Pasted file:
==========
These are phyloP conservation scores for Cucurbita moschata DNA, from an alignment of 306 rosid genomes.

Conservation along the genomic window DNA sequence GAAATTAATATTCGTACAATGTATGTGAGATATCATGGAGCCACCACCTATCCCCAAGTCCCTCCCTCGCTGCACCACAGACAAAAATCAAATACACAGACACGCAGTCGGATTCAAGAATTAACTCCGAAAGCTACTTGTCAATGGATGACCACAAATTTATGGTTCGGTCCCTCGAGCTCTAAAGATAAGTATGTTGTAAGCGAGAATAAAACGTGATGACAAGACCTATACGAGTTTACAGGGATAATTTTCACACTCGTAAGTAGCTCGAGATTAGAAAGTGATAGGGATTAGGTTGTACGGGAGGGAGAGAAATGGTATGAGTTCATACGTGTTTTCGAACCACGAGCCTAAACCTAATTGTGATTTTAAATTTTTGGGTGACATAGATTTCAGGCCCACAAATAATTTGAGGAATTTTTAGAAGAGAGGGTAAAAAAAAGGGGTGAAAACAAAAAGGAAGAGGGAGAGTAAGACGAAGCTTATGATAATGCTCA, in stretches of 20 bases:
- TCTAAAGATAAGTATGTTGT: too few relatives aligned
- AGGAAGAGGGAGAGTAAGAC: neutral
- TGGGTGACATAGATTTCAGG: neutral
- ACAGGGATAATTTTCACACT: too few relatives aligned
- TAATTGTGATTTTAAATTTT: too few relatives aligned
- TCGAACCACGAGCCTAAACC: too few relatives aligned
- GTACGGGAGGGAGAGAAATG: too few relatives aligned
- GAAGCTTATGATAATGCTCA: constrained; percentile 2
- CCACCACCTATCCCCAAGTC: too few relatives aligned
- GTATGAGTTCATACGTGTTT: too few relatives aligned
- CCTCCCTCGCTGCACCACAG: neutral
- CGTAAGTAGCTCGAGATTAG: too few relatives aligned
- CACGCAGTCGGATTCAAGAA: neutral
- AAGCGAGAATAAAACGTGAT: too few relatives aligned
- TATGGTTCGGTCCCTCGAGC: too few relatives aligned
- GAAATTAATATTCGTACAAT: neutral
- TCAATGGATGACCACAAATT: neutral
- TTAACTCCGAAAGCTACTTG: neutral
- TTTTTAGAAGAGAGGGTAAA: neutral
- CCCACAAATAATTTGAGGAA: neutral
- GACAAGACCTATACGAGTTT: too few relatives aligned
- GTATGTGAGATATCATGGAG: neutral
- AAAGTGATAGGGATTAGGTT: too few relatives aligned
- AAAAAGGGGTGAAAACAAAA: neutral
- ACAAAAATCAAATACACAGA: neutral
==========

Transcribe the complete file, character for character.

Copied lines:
These are phyloP conservation scores for Cucurbita moschata DNA, from an alignment of 306 rosid genomes.

Conservation along the genomic window DNA sequence GAAATTAATATTCGTACAATGTATGTGAGATATCATGGAGCCACCACCTATCCCCAAGTCCCTCCCTCGCTGCACCACAGACAAAAATCAAATACACAGACACGCAGTCGGATTCAAGAATTAACTCCGAAAGCTACTTGTCAATGGATGACCACAAATTTATGGTTCGGTCCCTCGAGCTCTAAAGATAAGTATGTTGTAAGCGAGAATAAAACGTGATGACAAGACCTATACGAGTTTACAGGGATAATTTTCACACTCGTAAGTAGCTCGAGATTAGAAAGTGATAGGGATTAGGTTGTACGGGAGGGAGAGAAATGGTATGAGTTCATACGTGTTTTCGAACCACGAGCCTAAACCTAATTGTGATTTTAAATTTTTGGGTGACATAGATTTCAGGCCCACAAATAATTTGAGGAATTTTTAGAAGAGAGGGTAAAAAAAAGGGGTGAAAACAAAAAGGAAGAGGGAGAGTAAGACGAAGCTTATGATAATGCTCA, in stretches of 20 bases:
- TCTAAAGATAAGTATGTTGT: too few relatives aligned
- AGGAAGAGGGAGAGTAAGAC: neutral
- TGGGTGACATAGATTTCAGG: neutral
- ACAGGGATAATTTTCACACT: too few relatives aligned
- TAATTGTGATTTTAAATTTT: too few relatives aligned
- TCGAACCACGAGCCTAAACC: too few relatives aligned
- GTACGGGAGGGAGAGAAATG: too few relatives aligned
- GAAGCTTATGATAATGCTCA: constrained; percentile 2
- CCACCACCTATCCCCAAGTC: too few relatives aligned
- GTATGAGTTCATACGTGTTT: too few relatives aligned
- CCTCCCTCGCTGCACCACAG: neutral
- CGTAAGTAGCTCGAGATTAG: too few relatives aligned
- CACGCAGTCGGATTCAAGAA: neutral
- AAGCGAGAATAAAACGTGAT: too few relatives aligned
- TATGGTTCGGTCCCTCGAGC: too few relatives aligned
- GAAATTAATATTCGTACAAT: neutral
- TCAATGGATGACCACAAATT: neutral
- TTAACTCCGAAAGCTACTTG: neutral
- TTTTTAGAAGAGAGGGTAAA: neutral
- CCCACAAATAATTTGAGGAA: neutral
- GACAAGACCTATACGAGTTT: too few relatives aligned
- GTATGTGAGATATCATGGAG: neutral
- AAAGTGATAGGGATTAGGTT: too few relatives aligned
- AAAAAGGGGTGAAAACAAAA: neutral
- ACAAAAATCAAATACACAGA: neutral